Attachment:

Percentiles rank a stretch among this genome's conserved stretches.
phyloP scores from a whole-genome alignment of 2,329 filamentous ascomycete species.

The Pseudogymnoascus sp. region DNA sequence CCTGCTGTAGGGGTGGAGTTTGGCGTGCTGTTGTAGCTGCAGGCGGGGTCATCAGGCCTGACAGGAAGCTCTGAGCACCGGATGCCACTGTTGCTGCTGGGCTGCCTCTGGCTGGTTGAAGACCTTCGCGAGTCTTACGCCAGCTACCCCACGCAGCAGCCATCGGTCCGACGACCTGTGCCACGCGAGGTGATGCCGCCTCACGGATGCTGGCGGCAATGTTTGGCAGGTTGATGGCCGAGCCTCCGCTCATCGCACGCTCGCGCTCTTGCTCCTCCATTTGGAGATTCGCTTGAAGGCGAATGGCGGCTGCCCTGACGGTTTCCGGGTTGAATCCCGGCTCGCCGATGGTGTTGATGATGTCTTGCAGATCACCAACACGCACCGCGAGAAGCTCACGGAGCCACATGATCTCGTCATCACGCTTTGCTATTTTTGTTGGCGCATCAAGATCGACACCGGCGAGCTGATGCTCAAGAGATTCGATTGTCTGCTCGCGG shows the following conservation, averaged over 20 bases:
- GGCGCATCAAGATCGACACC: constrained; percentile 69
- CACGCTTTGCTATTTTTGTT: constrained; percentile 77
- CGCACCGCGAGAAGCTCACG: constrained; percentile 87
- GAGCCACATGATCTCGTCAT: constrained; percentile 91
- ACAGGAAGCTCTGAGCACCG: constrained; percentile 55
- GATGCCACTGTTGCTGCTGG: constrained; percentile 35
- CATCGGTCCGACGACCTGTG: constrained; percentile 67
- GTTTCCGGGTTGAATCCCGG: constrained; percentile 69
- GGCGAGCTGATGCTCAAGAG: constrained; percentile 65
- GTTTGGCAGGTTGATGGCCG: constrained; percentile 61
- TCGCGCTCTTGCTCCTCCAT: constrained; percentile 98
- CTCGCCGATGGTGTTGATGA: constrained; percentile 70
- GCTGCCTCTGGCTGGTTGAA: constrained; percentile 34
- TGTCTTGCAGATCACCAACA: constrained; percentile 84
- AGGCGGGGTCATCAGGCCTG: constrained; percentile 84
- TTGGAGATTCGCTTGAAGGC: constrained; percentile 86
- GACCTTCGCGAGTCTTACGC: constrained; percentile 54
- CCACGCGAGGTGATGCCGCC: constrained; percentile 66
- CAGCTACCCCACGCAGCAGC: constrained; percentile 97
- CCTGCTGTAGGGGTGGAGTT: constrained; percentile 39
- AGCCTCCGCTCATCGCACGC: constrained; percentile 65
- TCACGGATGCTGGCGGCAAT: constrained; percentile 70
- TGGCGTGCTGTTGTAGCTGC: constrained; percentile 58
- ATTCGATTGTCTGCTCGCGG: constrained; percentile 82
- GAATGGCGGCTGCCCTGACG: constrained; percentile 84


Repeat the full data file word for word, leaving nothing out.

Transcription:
Percentiles rank a stretch among this genome's conserved stretches.
phyloP scores from a whole-genome alignment of 2,329 filamentous ascomycete species.

The Pseudogymnoascus sp. region DNA sequence CCTGCTGTAGGGGTGGAGTTTGGCGTGCTGTTGTAGCTGCAGGCGGGGTCATCAGGCCTGACAGGAAGCTCTGAGCACCGGATGCCACTGTTGCTGCTGGGCTGCCTCTGGCTGGTTGAAGACCTTCGCGAGTCTTACGCCAGCTACCCCACGCAGCAGCCATCGGTCCGACGACCTGTGCCACGCGAGGTGATGCCGCCTCACGGATGCTGGCGGCAATGTTTGGCAGGTTGATGGCCGAGCCTCCGCTCATCGCACGCTCGCGCTCTTGCTCCTCCATTTGGAGATTCGCTTGAAGGCGAATGGCGGCTGCCCTGACGGTTTCCGGGTTGAATCCCGGCTCGCCGATGGTGTTGATGATGTCTTGCAGATCACCAACACGCACCGCGAGAAGCTCACGGAGCCACATGATCTCGTCATCACGCTTTGCTATTTTTGTTGGCGCATCAAGATCGACACCGGCGAGCTGATGCTCAAGAGATTCGATTGTCTGCTCGCGG shows the following conservation, averaged over 20 bases:
- GGCGCATCAAGATCGACACC: constrained; percentile 69
- CACGCTTTGCTATTTTTGTT: constrained; percentile 77
- CGCACCGCGAGAAGCTCACG: constrained; percentile 87
- GAGCCACATGATCTCGTCAT: constrained; percentile 91
- ACAGGAAGCTCTGAGCACCG: constrained; percentile 55
- GATGCCACTGTTGCTGCTGG: constrained; percentile 35
- CATCGGTCCGACGACCTGTG: constrained; percentile 67
- GTTTCCGGGTTGAATCCCGG: constrained; percentile 69
- GGCGAGCTGATGCTCAAGAG: constrained; percentile 65
- GTTTGGCAGGTTGATGGCCG: constrained; percentile 61
- TCGCGCTCTTGCTCCTCCAT: constrained; percentile 98
- CTCGCCGATGGTGTTGATGA: constrained; percentile 70
- GCTGCCTCTGGCTGGTTGAA: constrained; percentile 34
- TGTCTTGCAGATCACCAACA: constrained; percentile 84
- AGGCGGGGTCATCAGGCCTG: constrained; percentile 84
- TTGGAGATTCGCTTGAAGGC: constrained; percentile 86
- GACCTTCGCGAGTCTTACGC: constrained; percentile 54
- CCACGCGAGGTGATGCCGCC: constrained; percentile 66
- CAGCTACCCCACGCAGCAGC: constrained; percentile 97
- CCTGCTGTAGGGGTGGAGTT: constrained; percentile 39
- AGCCTCCGCTCATCGCACGC: constrained; percentile 65
- TCACGGATGCTGGCGGCAAT: constrained; percentile 70
- TGGCGTGCTGTTGTAGCTGC: constrained; percentile 58
- ATTCGATTGTCTGCTCGCGG: constrained; percentile 82
- GAATGGCGGCTGCCCTGACG: constrained; percentile 84